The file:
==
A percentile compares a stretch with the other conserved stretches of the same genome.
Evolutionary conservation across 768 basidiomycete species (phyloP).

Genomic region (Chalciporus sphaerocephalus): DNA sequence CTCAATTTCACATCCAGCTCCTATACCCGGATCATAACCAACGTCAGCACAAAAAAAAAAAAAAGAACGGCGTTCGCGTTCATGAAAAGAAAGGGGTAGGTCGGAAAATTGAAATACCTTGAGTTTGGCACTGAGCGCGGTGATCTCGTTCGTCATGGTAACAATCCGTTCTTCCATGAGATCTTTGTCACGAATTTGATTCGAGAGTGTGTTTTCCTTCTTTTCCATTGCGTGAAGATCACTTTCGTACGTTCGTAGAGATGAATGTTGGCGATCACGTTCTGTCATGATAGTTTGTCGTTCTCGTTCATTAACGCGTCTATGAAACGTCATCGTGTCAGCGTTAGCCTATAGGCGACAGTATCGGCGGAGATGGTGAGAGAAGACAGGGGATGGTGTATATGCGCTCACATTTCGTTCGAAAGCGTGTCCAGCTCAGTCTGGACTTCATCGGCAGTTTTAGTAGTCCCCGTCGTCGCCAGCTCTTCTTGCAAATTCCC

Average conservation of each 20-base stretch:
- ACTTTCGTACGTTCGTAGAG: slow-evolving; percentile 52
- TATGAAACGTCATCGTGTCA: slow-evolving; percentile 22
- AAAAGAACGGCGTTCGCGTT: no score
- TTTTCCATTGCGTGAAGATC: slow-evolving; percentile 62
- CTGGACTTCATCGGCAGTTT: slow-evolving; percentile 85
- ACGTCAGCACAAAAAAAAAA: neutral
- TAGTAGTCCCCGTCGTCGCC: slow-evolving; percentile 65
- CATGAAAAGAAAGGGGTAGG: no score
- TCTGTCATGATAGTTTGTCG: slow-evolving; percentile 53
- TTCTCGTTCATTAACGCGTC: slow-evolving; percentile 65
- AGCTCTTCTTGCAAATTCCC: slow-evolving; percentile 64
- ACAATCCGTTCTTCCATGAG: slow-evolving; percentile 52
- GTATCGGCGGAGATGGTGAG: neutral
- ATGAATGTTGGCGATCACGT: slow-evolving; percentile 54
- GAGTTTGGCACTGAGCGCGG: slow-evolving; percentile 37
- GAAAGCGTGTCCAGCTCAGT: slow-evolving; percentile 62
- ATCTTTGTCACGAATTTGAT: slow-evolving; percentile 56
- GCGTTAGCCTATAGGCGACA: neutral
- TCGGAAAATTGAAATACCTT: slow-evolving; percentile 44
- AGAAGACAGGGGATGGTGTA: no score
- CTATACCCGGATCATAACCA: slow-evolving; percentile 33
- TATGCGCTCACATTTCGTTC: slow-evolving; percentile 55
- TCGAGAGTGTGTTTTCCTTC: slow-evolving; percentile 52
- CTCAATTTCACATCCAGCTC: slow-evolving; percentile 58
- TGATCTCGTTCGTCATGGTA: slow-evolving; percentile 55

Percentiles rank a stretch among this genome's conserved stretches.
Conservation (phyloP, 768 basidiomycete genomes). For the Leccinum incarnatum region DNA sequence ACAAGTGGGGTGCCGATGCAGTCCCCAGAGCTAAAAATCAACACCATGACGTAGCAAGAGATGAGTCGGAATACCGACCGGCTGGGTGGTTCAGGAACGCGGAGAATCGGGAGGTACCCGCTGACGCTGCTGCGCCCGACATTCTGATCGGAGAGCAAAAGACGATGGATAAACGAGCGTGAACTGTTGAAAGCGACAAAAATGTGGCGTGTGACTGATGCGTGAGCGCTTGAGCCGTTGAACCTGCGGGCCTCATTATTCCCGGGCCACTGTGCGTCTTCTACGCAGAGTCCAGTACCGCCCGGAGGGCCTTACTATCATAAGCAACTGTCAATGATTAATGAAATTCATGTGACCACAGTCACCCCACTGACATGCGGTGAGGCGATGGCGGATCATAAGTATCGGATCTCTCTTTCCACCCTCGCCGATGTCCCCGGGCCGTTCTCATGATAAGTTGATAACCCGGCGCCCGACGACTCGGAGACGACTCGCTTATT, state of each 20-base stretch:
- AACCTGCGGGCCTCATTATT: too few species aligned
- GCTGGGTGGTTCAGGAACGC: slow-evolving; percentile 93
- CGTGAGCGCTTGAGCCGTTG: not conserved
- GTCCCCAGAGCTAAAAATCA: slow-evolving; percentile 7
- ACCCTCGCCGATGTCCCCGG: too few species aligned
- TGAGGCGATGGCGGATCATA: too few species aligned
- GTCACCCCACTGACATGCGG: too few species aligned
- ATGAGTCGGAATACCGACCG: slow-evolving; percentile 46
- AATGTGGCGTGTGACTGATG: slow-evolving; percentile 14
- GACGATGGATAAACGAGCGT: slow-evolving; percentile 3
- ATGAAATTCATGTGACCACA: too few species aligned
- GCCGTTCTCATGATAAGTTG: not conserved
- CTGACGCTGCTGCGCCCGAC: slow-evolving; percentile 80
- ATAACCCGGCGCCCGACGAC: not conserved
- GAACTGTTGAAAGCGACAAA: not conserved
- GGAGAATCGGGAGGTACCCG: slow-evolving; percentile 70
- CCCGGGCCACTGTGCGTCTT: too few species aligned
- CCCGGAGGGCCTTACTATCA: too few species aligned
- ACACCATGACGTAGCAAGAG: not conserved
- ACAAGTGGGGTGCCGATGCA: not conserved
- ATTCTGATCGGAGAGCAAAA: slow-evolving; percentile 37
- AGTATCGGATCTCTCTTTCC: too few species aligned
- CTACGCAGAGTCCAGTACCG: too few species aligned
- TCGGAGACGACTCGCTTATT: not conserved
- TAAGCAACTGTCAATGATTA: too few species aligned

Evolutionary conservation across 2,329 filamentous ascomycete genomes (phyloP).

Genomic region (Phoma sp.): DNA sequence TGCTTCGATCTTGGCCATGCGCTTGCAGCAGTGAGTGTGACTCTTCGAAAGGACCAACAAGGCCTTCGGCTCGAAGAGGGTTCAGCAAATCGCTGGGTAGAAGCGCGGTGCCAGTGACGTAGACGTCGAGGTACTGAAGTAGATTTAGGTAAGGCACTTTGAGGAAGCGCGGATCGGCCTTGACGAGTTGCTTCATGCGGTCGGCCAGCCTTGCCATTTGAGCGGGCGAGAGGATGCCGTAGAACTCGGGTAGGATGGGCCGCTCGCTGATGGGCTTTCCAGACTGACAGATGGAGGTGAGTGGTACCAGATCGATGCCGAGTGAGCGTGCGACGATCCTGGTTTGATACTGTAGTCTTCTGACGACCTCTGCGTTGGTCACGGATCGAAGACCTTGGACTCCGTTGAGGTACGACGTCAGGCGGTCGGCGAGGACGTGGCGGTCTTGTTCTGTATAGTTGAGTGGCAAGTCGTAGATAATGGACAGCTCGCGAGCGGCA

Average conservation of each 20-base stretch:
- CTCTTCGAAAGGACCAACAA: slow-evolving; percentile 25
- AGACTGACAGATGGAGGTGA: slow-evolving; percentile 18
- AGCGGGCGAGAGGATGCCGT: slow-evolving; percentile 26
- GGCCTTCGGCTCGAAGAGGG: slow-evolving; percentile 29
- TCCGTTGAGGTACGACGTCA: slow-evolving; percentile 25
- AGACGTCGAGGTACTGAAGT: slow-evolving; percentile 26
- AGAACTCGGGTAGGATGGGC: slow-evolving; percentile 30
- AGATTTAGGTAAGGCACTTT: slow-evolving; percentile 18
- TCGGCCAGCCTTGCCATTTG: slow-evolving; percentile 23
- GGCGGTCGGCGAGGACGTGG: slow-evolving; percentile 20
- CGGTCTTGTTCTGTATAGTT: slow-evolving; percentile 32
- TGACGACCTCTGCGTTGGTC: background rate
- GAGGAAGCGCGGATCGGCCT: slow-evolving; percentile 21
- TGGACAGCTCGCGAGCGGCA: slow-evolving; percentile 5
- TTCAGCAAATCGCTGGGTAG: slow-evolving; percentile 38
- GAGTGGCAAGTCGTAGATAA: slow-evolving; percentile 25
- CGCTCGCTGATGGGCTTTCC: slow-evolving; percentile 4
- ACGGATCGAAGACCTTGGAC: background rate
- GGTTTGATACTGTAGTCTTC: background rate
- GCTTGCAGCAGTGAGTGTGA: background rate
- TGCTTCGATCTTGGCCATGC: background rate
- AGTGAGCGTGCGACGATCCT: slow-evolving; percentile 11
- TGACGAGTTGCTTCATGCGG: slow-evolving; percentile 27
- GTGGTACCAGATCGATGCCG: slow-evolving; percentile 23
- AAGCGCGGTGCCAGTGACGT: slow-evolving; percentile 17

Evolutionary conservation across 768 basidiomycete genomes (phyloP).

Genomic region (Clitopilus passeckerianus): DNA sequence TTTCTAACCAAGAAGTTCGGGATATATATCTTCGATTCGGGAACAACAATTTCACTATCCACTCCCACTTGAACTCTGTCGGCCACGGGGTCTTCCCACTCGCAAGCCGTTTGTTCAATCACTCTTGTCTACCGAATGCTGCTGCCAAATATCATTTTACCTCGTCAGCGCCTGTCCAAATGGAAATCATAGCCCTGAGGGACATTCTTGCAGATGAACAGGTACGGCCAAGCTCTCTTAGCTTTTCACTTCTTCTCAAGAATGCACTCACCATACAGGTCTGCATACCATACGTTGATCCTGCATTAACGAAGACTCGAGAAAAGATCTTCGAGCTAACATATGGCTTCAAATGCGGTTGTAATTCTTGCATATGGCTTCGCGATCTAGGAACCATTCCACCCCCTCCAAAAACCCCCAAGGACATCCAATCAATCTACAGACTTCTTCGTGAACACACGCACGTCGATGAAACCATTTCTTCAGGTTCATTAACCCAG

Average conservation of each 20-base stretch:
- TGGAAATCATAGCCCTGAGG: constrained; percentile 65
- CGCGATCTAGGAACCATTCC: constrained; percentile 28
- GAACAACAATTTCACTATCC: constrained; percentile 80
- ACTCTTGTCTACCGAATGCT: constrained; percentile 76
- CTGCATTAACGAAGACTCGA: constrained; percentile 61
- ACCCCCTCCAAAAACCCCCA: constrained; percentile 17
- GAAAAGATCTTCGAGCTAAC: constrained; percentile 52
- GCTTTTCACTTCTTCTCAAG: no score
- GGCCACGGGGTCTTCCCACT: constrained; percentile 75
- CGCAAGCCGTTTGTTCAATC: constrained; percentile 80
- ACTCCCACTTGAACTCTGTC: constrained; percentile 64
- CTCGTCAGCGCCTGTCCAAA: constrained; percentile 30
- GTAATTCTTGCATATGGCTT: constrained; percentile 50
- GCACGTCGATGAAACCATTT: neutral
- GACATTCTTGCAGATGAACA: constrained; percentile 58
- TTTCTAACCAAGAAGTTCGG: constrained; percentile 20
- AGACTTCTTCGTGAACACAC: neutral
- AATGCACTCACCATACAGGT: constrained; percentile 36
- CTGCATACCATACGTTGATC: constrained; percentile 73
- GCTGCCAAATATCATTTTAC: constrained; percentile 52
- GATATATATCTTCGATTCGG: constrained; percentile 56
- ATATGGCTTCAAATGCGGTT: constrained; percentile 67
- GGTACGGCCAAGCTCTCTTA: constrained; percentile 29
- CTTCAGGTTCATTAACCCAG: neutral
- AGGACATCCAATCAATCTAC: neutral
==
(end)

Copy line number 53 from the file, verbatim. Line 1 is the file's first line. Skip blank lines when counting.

- AGTATCGGATCTCTCTTTCC: too few species aligned